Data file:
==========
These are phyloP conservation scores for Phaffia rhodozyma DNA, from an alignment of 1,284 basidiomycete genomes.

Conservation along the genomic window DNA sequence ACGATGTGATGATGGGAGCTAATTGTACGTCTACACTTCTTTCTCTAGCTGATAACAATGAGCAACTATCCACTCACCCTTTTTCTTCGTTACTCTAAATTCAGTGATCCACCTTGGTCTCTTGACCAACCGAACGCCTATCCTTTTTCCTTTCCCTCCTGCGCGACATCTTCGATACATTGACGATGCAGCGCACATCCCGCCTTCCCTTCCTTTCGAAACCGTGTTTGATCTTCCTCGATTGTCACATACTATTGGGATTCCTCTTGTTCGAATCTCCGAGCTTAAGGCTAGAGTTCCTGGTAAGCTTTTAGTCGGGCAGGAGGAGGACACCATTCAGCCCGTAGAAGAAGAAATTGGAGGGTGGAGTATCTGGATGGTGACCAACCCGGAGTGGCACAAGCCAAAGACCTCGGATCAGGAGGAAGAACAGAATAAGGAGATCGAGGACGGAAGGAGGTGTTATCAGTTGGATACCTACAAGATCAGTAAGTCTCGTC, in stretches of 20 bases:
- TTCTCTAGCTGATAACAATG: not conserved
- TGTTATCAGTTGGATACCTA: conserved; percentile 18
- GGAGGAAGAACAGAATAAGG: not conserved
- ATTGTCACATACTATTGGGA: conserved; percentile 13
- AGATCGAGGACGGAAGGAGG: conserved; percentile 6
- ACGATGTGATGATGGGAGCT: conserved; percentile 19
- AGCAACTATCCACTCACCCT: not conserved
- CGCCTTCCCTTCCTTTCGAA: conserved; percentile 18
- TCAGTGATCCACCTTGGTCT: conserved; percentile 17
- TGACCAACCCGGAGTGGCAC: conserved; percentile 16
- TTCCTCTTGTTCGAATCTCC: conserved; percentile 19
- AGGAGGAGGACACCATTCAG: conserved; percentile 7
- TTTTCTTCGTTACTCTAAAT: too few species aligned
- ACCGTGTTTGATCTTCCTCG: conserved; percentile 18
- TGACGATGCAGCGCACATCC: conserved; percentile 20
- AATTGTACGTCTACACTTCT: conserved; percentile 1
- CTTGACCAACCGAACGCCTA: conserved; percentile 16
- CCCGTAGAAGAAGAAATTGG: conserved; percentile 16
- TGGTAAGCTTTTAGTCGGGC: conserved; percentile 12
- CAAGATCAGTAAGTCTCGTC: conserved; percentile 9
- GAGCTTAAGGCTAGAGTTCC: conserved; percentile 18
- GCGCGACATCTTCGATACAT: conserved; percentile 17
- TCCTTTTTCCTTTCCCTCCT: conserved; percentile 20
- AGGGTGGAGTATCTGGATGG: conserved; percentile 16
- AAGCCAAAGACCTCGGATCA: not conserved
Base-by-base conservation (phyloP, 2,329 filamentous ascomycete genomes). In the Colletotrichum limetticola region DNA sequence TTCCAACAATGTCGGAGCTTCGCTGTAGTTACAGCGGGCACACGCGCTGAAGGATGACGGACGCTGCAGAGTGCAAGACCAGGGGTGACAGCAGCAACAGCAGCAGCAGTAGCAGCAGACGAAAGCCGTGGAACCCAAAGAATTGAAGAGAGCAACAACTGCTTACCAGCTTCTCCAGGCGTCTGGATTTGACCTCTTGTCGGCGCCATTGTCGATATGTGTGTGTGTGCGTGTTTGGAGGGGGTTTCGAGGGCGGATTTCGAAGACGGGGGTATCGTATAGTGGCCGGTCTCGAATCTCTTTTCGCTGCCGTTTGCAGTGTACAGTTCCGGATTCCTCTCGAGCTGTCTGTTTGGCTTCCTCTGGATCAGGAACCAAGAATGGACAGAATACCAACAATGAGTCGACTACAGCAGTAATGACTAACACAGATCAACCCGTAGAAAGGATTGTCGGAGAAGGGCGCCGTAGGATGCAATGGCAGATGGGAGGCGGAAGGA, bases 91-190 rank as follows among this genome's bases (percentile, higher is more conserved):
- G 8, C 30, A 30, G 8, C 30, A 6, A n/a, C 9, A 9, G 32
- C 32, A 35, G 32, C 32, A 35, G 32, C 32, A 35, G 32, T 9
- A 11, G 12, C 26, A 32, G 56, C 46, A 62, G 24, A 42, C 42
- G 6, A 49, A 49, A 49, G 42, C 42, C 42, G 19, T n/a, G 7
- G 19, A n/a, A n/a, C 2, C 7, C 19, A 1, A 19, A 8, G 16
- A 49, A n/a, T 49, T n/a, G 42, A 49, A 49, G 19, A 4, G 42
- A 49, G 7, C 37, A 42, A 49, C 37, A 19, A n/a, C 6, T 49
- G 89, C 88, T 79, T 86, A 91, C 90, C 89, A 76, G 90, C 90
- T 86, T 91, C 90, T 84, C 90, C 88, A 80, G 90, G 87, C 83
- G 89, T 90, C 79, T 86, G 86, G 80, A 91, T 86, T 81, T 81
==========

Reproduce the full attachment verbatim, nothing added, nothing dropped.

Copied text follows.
These are phyloP conservation scores for Phaffia rhodozyma DNA, from an alignment of 1,284 basidiomycete genomes.

Conservation along the genomic window DNA sequence ACGATGTGATGATGGGAGCTAATTGTACGTCTACACTTCTTTCTCTAGCTGATAACAATGAGCAACTATCCACTCACCCTTTTTCTTCGTTACTCTAAATTCAGTGATCCACCTTGGTCTCTTGACCAACCGAACGCCTATCCTTTTTCCTTTCCCTCCTGCGCGACATCTTCGATACATTGACGATGCAGCGCACATCCCGCCTTCCCTTCCTTTCGAAACCGTGTTTGATCTTCCTCGATTGTCACATACTATTGGGATTCCTCTTGTTCGAATCTCCGAGCTTAAGGCTAGAGTTCCTGGTAAGCTTTTAGTCGGGCAGGAGGAGGACACCATTCAGCCCGTAGAAGAAGAAATTGGAGGGTGGAGTATCTGGATGGTGACCAACCCGGAGTGGCACAAGCCAAAGACCTCGGATCAGGAGGAAGAACAGAATAAGGAGATCGAGGACGGAAGGAGGTGTTATCAGTTGGATACCTACAAGATCAGTAAGTCTCGTC, in stretches of 20 bases:
- TTCTCTAGCTGATAACAATG: not conserved
- TGTTATCAGTTGGATACCTA: conserved; percentile 18
- GGAGGAAGAACAGAATAAGG: not conserved
- ATTGTCACATACTATTGGGA: conserved; percentile 13
- AGATCGAGGACGGAAGGAGG: conserved; percentile 6
- ACGATGTGATGATGGGAGCT: conserved; percentile 19
- AGCAACTATCCACTCACCCT: not conserved
- CGCCTTCCCTTCCTTTCGAA: conserved; percentile 18
- TCAGTGATCCACCTTGGTCT: conserved; percentile 17
- TGACCAACCCGGAGTGGCAC: conserved; percentile 16
- TTCCTCTTGTTCGAATCTCC: conserved; percentile 19
- AGGAGGAGGACACCATTCAG: conserved; percentile 7
- TTTTCTTCGTTACTCTAAAT: too few species aligned
- ACCGTGTTTGATCTTCCTCG: conserved; percentile 18
- TGACGATGCAGCGCACATCC: conserved; percentile 20
- AATTGTACGTCTACACTTCT: conserved; percentile 1
- CTTGACCAACCGAACGCCTA: conserved; percentile 16
- CCCGTAGAAGAAGAAATTGG: conserved; percentile 16
- TGGTAAGCTTTTAGTCGGGC: conserved; percentile 12
- CAAGATCAGTAAGTCTCGTC: conserved; percentile 9
- GAGCTTAAGGCTAGAGTTCC: conserved; percentile 18
- GCGCGACATCTTCGATACAT: conserved; percentile 17
- TCCTTTTTCCTTTCCCTCCT: conserved; percentile 20
- AGGGTGGAGTATCTGGATGG: conserved; percentile 16
- AAGCCAAAGACCTCGGATCA: not conserved
Base-by-base conservation (phyloP, 2,329 filamentous ascomycete genomes). In the Colletotrichum limetticola region DNA sequence TTCCAACAATGTCGGAGCTTCGCTGTAGTTACAGCGGGCACACGCGCTGAAGGATGACGGACGCTGCAGAGTGCAAGACCAGGGGTGACAGCAGCAACAGCAGCAGCAGTAGCAGCAGACGAAAGCCGTGGAACCCAAAGAATTGAAGAGAGCAACAACTGCTTACCAGCTTCTCCAGGCGTCTGGATTTGACCTCTTGTCGGCGCCATTGTCGATATGTGTGTGTGTGCGTGTTTGGAGGGGGTTTCGAGGGCGGATTTCGAAGACGGGGGTATCGTATAGTGGCCGGTCTCGAATCTCTTTTCGCTGCCGTTTGCAGTGTACAGTTCCGGATTCCTCTCGAGCTGTCTGTTTGGCTTCCTCTGGATCAGGAACCAAGAATGGACAGAATACCAACAATGAGTCGACTACAGCAGTAATGACTAACACAGATCAACCCGTAGAAAGGATTGTCGGAGAAGGGCGCCGTAGGATGCAATGGCAGATGGGAGGCGGAAGGA, bases 91-190 rank as follows among this genome's bases (percentile, higher is more conserved):
- G 8, C 30, A 30, G 8, C 30, A 6, A n/a, C 9, A 9, G 32
- C 32, A 35, G 32, C 32, A 35, G 32, C 32, A 35, G 32, T 9
- A 11, G 12, C 26, A 32, G 56, C 46, A 62, G 24, A 42, C 42
- G 6, A 49, A 49, A 49, G 42, C 42, C 42, G 19, T n/a, G 7
- G 19, A n/a, A n/a, C 2, C 7, C 19, A 1, A 19, A 8, G 16
- A 49, A n/a, T 49, T n/a, G 42, A 49, A 49, G 19, A 4, G 42
- A 49, G 7, C 37, A 42, A 49, C 37, A 19, A n/a, C 6, T 49
- G 89, C 88, T 79, T 86, A 91, C 90, C 89, A 76, G 90, C 90
- T 86, T 91, C 90, T 84, C 90, C 88, A 80, G 90, G 87, C 83
- G 89, T 90, C 79, T 86, G 86, G 80, A 91, T 86, T 81, T 81